Casey Taylor sued the employer under the Washington Law Against Discrimination (WLAD) for refusing to hire him due to his obesity. After the case was removed to federal district court, it granted summary judgment to the employer. On appeal to the 9th Circuit, that court certified to the state Supreme Court the question of when obesity qualifies as an impairment under WLAD. The state Supreme Court accepted certification and held that obesity always qualifies as an impairment under WLAD. Taylor v. BNSF Railway (Washington 07/11/2019) [PDF].
Worth repeating: Always qualifies as an impairment
The employer refused to hire Taylor, who had a BMI of 41, which meets the technical definition of severe obesity, because it had a policy of not hiring people with BMIs exceeding 35. The district court granted summary judgment to the employer based on federal cases holding obesity is not a disability unless it results from a separate, underlying physiological disorder.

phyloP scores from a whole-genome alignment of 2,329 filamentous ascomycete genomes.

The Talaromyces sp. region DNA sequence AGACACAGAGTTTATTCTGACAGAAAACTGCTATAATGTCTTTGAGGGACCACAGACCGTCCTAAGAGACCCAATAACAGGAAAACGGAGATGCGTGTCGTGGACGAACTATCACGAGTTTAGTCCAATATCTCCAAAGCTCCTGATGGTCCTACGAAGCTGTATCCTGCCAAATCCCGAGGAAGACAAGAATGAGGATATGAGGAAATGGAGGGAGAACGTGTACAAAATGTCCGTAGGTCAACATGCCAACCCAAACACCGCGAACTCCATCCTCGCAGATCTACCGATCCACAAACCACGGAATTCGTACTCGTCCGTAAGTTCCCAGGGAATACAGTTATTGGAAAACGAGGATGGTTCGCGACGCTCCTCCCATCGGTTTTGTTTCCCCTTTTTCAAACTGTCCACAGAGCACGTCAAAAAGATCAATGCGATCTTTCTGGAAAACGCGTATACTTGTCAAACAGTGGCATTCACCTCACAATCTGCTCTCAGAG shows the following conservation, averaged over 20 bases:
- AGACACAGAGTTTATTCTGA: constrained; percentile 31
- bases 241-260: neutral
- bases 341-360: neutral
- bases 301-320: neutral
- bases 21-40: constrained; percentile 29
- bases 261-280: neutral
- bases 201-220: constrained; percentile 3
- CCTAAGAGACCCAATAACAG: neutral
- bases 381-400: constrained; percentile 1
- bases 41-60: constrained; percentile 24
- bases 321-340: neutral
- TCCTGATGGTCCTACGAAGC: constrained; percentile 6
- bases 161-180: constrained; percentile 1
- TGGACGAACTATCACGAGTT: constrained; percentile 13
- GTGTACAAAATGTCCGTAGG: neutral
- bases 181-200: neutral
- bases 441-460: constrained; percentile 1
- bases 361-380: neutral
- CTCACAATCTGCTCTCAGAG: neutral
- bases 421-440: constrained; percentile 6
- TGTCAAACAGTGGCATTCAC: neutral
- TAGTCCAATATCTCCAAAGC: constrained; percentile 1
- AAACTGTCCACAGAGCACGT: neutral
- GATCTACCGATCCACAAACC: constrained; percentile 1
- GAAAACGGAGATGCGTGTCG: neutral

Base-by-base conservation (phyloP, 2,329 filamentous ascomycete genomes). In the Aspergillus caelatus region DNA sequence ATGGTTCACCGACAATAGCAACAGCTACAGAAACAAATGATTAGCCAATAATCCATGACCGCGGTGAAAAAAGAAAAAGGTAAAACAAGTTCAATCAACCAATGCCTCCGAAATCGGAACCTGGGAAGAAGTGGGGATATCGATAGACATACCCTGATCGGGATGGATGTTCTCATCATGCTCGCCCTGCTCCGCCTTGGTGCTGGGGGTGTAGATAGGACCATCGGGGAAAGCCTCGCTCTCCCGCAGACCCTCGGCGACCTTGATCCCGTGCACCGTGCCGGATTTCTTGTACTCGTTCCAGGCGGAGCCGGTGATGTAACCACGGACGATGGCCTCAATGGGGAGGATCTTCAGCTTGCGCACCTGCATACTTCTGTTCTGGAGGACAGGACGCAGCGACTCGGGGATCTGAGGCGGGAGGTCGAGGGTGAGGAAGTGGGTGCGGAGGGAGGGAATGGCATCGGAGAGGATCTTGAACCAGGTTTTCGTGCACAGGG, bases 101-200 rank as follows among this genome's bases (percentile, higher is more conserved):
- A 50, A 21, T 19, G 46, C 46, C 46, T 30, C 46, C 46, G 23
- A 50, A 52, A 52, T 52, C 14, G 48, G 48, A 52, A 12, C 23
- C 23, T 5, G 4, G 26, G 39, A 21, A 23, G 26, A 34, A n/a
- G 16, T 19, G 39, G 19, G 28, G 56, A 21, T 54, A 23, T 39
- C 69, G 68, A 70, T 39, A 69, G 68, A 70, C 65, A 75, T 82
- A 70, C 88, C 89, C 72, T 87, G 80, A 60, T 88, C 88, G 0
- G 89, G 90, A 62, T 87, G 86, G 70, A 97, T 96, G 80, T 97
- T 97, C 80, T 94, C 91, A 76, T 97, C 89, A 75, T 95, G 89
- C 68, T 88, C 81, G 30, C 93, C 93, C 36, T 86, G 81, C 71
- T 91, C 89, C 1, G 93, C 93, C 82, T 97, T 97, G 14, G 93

The state Supreme Court answered the certified question by stating obesity is always an impairment under the plain language of WLAD because it is a physiological condition affecting one or more body systems. The court expressly rejected federal court treatment of obesity under the ADA on the basis WLAD is broader than the ADA and offers its own independent protections to employees.
This is Washington State. Most other places require a showing that obesity is a disability only if it results from a separate, underlying physiological disorder.